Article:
Echoes of McCain…

In mid-September of last year, John McCain, while prefacing prepared remarks at a campaign stop, said the following

There has been tremendous turmoil in our financial markets and Wall Street.  People are frightened by these events.  Our economy, I think still, the fundamentals of our economy are strong, but these are very, very difficult times.”

Now, he’d said this before…many times.  However, the financial markets were coming unglued, and the equity markets weren’t far behind. Unless you were locked in a sensory deprivation tank in northern Canada, you saw the political / media firestorm that followed.  Obama, his supporters, and most of the media twisted those comments to make McCain appear thoroughly out of touch with the reality of the deteriorating economic situation.

Remember the words “fundamental”, “strong”, and “economy”

Note that on September 15th, US unemployment stood at 6.2% and the major stock marketed indices stood at 10,917 (DJIA) and 1,192 (S&P500).

Obama gets elected…excuse me while I choke the bile back down.  He continues in campaign mode even after the inauguration.  A sample…in late January, he delivers some very negative comments about the economy:

Note that on January 30th,  US unemployment stood at 7.6% and the major stock marketed indices stood at 8,000 (DJIA) and 826 (S&P500).

Another sample comes from February 18th…also known as the “crisis” speech.

Note that by February 18th, the DJIA had declined another 445 points and the S&P had dropped 42.
This week, after bottoming on Monday, the stock market finally rallied (~9%) on unexpectedly favorable profitability projections from Citigroup and Bank of America, two previously discussed nationalization targets.  Additionally, GM announced that it’s cash flow performance was better than expected, obviating the near-term need for additional federal cash transfusions.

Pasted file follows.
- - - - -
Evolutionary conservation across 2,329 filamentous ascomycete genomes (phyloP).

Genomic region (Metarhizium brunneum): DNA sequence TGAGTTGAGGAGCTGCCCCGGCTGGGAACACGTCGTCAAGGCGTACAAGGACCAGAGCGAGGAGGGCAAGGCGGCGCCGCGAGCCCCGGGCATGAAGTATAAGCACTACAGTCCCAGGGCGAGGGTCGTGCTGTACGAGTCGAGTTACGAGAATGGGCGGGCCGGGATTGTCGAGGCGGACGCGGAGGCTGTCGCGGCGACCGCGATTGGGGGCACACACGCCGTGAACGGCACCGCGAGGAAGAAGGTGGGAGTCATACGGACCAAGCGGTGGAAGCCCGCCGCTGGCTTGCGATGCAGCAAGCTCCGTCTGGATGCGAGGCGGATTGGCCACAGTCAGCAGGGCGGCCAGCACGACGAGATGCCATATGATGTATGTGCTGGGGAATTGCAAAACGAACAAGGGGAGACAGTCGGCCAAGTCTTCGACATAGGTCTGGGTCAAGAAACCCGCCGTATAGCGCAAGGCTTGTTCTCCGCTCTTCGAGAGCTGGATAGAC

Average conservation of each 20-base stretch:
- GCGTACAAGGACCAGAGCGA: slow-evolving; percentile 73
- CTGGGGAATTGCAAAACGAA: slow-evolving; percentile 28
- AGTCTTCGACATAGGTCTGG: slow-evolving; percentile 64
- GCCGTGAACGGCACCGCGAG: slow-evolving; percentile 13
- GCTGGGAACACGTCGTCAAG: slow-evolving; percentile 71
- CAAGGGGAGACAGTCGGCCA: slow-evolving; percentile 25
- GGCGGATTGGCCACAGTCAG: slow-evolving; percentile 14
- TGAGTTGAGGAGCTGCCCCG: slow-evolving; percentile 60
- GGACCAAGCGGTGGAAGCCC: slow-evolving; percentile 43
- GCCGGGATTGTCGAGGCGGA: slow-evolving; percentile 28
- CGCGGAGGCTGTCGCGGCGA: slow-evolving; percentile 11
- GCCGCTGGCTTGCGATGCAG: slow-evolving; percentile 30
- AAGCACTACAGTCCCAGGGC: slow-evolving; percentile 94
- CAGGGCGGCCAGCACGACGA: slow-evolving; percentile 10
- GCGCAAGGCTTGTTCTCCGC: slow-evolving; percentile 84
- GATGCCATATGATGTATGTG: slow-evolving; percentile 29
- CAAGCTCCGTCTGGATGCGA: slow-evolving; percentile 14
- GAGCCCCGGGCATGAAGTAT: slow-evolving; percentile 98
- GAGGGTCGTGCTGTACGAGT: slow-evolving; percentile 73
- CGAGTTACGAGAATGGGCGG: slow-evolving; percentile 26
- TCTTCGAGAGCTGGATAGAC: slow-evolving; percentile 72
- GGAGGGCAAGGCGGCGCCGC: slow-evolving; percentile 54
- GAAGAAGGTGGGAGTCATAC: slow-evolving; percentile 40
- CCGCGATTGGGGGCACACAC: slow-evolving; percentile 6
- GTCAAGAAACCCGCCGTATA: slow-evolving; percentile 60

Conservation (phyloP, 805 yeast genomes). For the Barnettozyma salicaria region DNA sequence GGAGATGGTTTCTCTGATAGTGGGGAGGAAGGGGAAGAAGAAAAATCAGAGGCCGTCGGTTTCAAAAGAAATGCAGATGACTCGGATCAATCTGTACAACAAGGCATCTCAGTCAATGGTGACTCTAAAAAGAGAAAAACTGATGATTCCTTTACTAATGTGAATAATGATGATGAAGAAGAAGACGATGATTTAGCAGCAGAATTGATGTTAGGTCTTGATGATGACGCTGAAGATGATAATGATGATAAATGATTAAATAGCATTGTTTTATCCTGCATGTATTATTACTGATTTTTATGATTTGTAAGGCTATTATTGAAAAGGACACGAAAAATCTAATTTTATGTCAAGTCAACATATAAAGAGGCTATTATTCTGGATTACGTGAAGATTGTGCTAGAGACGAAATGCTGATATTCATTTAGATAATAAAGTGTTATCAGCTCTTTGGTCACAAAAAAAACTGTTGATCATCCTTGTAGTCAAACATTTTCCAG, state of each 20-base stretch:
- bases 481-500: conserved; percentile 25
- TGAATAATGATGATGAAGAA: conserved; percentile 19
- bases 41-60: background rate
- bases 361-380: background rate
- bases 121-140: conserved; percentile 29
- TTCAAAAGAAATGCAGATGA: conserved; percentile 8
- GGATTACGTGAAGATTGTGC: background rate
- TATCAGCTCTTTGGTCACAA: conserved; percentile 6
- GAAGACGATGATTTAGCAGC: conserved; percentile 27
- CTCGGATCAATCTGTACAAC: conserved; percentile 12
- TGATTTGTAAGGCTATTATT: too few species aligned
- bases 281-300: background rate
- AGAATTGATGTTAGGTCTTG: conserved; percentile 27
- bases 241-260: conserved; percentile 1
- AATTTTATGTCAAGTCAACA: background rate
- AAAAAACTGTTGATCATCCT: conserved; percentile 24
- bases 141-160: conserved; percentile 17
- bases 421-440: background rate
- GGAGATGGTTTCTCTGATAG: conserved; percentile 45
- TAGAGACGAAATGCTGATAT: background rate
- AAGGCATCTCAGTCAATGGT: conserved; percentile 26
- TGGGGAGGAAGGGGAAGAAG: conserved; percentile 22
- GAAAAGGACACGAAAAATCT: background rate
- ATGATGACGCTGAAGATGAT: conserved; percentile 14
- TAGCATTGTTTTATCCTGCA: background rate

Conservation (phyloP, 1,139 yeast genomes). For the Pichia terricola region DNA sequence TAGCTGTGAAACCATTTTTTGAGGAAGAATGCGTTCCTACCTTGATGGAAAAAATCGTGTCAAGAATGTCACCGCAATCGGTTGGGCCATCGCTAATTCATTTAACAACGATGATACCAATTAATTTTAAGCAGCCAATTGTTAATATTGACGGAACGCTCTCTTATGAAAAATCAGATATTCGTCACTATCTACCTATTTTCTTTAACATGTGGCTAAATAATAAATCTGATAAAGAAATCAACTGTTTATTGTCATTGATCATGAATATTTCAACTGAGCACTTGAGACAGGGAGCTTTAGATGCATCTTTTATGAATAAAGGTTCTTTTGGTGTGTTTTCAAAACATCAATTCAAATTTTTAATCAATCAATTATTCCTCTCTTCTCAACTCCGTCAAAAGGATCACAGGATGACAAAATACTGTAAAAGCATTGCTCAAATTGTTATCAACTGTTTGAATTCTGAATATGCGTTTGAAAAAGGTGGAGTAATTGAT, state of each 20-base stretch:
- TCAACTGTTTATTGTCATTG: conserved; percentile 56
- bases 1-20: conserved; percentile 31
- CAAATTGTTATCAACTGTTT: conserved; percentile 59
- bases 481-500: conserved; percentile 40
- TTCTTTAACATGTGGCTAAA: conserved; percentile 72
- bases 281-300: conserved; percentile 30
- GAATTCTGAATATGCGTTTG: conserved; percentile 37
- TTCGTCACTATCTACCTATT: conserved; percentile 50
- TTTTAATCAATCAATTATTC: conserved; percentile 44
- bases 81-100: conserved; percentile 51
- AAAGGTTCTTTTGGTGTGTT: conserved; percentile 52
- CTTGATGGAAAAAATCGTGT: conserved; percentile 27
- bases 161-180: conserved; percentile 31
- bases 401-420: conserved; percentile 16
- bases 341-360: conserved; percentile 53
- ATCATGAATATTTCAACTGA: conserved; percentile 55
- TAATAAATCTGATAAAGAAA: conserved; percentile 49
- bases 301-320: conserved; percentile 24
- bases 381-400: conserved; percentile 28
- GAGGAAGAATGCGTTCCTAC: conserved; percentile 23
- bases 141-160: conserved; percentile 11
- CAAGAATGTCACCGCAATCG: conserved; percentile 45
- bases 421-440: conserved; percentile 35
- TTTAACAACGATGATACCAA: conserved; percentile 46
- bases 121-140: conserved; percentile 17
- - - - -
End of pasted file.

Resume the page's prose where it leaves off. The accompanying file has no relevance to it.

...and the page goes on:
On Friday, US unemployment stood at 8.1% and the major stock marketed indices stood at 7224 (DJIA), 757 (S&P500).

From mid-September of last year to the present, the unemployment rate went from 6.2% to 8.1%, a 30% riseThe DJIA & S&P 500 each dropped about 35% from mid-September’s level (includes this week’s rally).

Today, President Obama offered the following perspective on the US economy

“We have the most productive workers on earth. We’ve got some of the most innovative businesses on earth. We’ve got incredible universities,” Obama said Friday.
“If we are keeping focus on all the fundamentally sound aspects of our economy … then we’re gonna get through this, and I’m very confident about that,” Obama said, while acknowledging the crisis has caused “incredible pain and hardship.”

Remember the words “fundamental” and “economy“?  The words “strong” and “sound” are pretty similar in meaning.  Isn’t worker productivity one of the things McCain cited during his defense of his economic optimism? 

On thing I’ll give Obama, his gravity-defying syntax makes it difficult to cut his words into a terse soundbite as easily as the Democrats cherry-picked McCain’s words.  Isn’t imitation the sincerest form of flattery? 

I wonder what caused this aneurism-inducing 15g 180 degree rhetorical turnabout? 

One thing’s for sure, it WASN’T because of an improving national employment situation or a rising equity market.

Perhaps it might have been Obama’s biggest Wall Street supporter, Warren Buffett, saying some things not so supportive?

Perhaps it might have been influenced by the growing public indignation over the 1.2 TRILLION dollars obligated by the Federal government since Obama took office…or the TRILLIONS of new spending proposals now in the works?  How about the broken / forgotten promises about transparency, a public comment period for legislation pending his signature, or reducing / eliminating earmarks?

Perhaps it might have had something to do with some declining Presidential poll numbers

Or could it have been that his earlier rhetoric now seemed grossly out of place given the news Wall Street received this last week?

Take your pick…but I’ll give you a hint…it’s an “all of the above” kind of question.(Thanks to my guest poster…my husband)


One Response

  1. WASHINGTON (AP)– The economy is fundamentally sound despite the temporary “mess” it’s in, the White House said Sunday in the kind of upbeat assessment that Barack Obama had mocked as a presidential candidate.

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